fbpx

What to do When a Great Employee Resigns

What to do When a Great Employee Resigns

 

First - don't cry!

 

 

 

As hard as it might be, crying isn’t going to help in a moment like this.

In all businesses, big or small, losing a key team member can hurt a lot, especially if it comes as a surprise, but as everyone knows - change can be good.

Don’t cry, stay professional!

Listen to the reasons and try not to overreact

This isn’t a time for selfishness.

I was gutted to hear Jodie’s decision to move on, but all told, the time is right.

It’s been great to see Jodie develop since she joined us a little over 12 months ago and we’re very proud of her recent Level 3 Digital Marketing Qualification from Basingstoke ITEC.

We’re gutted to see her leave, we couldn’t recommend her highly enough, but I suspect our paths will cross again. This is more ‘see you later’ than goodbye!

Stay calm. pause for a moment. reflect.

Don’t panic!

This is not a time for rash decisions, it’s a time for reflection.

  • What could we have done better?
  • What might stop this from happening in the future?
  • Were we the best employer we could have been?

Businesses can learn a lot from a resignation.

It’s a big hole to fill

Yep, that’s why it can also be scary, but it’s also an opportunity.

Jodie was key to ensuring customers new and old are aware of the latest developments here at Voyager Software.

We sell recruitment software and so communication, relationships and people is what we’re all about – and Jodie was very good.

Sure, it hurts, but in business no one person should hold all the cards and so if losing an individual is truly a problem, then it’s probably more about the management, than the existing employee.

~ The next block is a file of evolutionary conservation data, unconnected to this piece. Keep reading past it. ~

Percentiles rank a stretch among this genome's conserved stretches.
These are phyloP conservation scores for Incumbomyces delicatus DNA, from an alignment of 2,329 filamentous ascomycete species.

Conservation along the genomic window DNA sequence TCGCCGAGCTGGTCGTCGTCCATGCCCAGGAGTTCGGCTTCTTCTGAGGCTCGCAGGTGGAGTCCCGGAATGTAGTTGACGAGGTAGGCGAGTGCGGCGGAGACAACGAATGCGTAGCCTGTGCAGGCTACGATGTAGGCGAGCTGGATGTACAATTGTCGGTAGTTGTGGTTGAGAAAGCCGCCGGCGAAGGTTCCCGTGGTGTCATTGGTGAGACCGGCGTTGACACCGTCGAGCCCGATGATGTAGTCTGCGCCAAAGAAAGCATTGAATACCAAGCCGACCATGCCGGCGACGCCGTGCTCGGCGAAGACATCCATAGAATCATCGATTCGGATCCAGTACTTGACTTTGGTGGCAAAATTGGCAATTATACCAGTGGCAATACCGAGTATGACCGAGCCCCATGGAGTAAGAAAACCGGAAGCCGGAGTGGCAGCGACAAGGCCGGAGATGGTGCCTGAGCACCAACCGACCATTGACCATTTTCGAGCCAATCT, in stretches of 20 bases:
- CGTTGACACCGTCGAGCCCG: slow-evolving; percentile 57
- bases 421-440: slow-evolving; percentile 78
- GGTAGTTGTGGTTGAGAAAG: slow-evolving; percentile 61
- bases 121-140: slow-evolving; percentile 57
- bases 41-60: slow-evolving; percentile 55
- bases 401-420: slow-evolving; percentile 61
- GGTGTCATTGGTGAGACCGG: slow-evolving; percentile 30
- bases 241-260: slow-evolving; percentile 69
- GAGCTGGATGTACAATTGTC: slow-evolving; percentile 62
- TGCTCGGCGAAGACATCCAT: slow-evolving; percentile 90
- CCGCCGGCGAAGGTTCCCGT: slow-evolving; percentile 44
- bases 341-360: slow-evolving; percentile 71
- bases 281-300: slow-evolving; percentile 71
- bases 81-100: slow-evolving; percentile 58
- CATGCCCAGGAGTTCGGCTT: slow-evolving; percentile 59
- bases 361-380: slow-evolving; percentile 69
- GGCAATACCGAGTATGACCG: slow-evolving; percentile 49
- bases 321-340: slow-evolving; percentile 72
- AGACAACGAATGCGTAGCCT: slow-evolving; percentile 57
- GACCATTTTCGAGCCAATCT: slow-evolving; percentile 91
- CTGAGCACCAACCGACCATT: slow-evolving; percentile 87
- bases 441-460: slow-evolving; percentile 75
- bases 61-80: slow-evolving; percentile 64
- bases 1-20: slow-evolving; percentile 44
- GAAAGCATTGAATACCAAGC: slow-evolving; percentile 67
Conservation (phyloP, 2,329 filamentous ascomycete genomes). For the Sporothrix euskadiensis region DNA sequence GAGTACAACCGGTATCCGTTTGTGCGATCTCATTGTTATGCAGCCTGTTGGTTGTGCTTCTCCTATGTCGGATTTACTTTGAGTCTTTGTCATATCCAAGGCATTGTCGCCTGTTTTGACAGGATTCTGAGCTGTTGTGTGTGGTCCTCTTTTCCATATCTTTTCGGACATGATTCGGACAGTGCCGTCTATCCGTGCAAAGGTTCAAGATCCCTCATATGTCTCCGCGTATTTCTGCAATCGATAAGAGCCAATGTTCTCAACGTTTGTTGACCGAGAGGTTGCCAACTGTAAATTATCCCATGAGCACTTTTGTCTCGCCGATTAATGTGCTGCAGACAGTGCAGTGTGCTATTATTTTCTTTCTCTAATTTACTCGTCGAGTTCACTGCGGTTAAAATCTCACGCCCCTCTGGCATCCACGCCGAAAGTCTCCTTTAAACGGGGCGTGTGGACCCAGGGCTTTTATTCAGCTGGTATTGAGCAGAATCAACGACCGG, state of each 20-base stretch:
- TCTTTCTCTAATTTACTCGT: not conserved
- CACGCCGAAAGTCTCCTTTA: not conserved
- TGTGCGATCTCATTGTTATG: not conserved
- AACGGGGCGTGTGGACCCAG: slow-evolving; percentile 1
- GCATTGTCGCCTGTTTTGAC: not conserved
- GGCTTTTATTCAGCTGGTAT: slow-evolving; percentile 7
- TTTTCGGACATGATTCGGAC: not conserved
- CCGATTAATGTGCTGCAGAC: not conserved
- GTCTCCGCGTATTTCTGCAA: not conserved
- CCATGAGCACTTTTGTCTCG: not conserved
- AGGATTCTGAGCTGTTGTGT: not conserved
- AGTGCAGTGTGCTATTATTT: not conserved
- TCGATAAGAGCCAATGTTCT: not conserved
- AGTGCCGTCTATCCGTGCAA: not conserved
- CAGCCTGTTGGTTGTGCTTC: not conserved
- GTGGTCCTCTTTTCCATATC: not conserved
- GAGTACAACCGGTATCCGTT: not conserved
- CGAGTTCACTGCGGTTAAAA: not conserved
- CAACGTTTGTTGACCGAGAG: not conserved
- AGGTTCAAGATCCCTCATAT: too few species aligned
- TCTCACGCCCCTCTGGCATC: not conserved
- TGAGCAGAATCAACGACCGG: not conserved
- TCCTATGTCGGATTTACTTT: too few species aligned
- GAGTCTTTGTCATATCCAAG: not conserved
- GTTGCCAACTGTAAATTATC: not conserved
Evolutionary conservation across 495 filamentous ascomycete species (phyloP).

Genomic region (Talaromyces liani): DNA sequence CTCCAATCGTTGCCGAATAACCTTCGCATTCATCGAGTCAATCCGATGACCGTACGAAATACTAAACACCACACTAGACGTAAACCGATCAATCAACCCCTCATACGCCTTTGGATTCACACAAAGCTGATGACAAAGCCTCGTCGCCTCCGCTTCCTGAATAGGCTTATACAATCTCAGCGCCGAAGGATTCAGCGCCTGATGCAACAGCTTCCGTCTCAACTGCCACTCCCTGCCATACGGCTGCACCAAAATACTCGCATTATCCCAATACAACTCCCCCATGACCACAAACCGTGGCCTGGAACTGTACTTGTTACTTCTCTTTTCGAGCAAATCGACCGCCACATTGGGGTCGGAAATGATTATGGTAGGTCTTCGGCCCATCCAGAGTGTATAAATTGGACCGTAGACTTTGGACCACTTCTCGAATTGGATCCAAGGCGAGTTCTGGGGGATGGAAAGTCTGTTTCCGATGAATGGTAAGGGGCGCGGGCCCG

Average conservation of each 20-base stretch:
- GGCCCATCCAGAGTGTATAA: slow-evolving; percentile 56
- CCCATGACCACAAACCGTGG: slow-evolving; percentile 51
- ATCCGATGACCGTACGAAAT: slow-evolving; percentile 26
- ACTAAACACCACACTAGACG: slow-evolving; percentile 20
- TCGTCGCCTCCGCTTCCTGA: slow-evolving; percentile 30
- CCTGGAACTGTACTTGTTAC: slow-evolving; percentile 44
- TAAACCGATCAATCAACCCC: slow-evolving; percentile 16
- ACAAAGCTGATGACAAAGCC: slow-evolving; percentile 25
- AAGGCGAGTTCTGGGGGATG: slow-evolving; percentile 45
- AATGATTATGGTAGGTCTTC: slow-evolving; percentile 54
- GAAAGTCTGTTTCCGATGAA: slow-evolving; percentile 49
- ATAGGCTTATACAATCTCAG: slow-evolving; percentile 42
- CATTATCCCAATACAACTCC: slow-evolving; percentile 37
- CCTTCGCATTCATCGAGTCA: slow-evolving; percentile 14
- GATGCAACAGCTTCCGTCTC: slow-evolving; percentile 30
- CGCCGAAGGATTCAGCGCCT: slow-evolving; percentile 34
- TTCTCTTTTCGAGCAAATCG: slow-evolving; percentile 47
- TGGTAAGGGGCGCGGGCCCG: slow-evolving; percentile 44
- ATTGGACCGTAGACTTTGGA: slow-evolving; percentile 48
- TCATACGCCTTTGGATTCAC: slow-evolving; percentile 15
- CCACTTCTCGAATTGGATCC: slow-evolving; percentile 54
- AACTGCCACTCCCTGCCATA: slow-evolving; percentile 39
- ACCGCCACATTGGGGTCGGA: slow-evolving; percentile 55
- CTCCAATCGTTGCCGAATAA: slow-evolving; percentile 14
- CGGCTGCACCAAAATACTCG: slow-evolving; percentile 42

The Counter offer

OK, so maybe you’ve been caught napping and have ignored all the signs?

Or maybe not.

Recruitment Agencies HATE counter offers because they’ll not get paid, but there are plenty of reasons why accepting a counter offer might be the right way forward, and for both parties.

Explore the options.

Is it about the pay, the working environment, career progression or something else?

Keep an open mind regarding counter offers – it’s rarely about the money.

Managing the transition

Most businesses recognise that good people will move on.

Whilst there will be legal and managerial processes to follow, understand that businesses need employees to come and go.

New hires can bring new ideas, new processes and a fresh pair of eyes to traditional problems.

Make time to manage the exit, recruiting, selection and onboarding of the new hire.

Recruiting a new member to the team

An existing member of the team might just be your best advert when it comes to recruiting.

Read Jodie’s story here.

Blog written by This email address is being protected from spambots. You need JavaScript enabled to view it.